Country singer donates items to Dallas museum

October 11, 2012 by  

Items which have been donated by Charley Pride are soon to be a part of the National Museum of African American History and Culture, which will open in 2015. A reception was recently held in Dallas, the hometown of Pride, to celebrate the donation of items from the country music legend.

Pride has donated items from his life, which include a male vocalist award dated 1971, a pair of his boots, and a guitar. The curator of performing arts and music at the museum, Dwan Reece, points out that although Pride was the first black singer to rise to fame singing country music, he was playing music that he loved and represented his childhood. Pride acknowledged that it was going to be difficult to give away some of the items, but he was pleased that he would be able to go and see them in the museum.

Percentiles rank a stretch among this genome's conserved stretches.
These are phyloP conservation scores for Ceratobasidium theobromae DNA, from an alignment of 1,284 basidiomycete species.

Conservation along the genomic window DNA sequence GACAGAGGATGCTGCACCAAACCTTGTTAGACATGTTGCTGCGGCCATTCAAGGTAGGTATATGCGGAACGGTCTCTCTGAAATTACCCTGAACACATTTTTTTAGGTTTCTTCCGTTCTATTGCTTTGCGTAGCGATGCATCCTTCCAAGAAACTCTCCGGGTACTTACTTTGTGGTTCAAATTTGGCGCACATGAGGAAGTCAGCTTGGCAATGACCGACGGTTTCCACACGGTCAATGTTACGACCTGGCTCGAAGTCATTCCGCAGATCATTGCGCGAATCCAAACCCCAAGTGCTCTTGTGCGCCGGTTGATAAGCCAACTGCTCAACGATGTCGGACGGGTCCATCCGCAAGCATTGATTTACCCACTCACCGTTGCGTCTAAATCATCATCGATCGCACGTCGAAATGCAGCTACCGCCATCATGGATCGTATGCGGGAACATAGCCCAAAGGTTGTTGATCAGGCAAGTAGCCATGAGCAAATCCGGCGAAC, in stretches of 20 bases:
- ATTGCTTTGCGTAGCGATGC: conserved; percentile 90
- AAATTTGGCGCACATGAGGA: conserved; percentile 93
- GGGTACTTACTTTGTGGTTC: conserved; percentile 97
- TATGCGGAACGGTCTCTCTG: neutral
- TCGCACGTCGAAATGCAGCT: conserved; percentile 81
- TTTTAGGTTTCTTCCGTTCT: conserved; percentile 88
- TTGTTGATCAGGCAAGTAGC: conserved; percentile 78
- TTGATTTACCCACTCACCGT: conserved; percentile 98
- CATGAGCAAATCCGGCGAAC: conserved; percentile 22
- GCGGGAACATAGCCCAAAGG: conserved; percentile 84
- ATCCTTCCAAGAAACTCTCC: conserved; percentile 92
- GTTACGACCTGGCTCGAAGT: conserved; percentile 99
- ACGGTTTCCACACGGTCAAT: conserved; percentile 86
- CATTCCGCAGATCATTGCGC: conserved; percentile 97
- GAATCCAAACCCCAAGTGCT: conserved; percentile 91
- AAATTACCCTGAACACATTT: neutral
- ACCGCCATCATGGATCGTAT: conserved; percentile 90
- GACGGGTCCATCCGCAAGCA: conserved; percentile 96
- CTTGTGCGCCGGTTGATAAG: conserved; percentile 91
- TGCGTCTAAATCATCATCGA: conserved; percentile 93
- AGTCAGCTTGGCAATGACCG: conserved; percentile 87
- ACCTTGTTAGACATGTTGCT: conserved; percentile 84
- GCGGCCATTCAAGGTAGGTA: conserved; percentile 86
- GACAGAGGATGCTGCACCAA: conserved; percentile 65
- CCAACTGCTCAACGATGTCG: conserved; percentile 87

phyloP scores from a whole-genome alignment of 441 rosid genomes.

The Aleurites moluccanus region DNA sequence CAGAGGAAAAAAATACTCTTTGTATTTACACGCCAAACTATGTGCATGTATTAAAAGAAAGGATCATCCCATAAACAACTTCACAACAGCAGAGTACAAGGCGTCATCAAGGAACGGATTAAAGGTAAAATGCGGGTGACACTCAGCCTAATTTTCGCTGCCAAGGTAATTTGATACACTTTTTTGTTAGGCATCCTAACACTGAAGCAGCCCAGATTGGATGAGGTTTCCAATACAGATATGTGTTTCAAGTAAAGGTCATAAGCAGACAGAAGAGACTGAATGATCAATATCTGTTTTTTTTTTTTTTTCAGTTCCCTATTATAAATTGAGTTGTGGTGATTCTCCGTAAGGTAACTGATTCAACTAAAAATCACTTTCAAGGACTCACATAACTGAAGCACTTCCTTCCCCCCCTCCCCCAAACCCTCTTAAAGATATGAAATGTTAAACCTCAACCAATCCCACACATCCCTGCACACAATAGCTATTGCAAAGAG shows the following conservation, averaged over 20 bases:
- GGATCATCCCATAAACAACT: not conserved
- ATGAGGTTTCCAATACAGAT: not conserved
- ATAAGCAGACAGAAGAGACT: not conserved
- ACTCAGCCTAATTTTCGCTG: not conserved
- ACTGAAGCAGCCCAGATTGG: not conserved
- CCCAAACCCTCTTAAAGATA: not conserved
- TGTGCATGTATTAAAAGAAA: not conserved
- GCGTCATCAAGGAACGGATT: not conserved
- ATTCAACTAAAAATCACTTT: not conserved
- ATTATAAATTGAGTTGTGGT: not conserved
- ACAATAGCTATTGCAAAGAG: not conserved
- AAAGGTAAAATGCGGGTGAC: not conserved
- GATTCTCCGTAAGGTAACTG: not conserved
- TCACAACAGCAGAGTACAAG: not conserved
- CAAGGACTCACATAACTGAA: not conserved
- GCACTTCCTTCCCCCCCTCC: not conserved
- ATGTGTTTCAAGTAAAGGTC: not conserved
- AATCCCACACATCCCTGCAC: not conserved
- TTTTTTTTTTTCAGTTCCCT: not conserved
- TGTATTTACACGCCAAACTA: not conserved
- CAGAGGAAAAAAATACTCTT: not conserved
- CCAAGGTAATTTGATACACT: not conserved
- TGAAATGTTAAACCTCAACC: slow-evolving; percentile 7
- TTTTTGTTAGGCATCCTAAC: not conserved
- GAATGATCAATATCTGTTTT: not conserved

According to Reece, the story of Charley Pride is an important part of establishing that all types of music play a part in the history of African-Americans. Local brochure printing services will probably be used to promote the event and catalog some of the items donated by Pride.

Other items in the exhibition will represent the lives of Michael Jackson, Ella Fitzgerald, James Brown, and Louis Armstrong. Pride became famous during the 1960s and, at the age of 78, is still touring. In November this year, he will be appearing in the UK following concerts in Ireland later this month.

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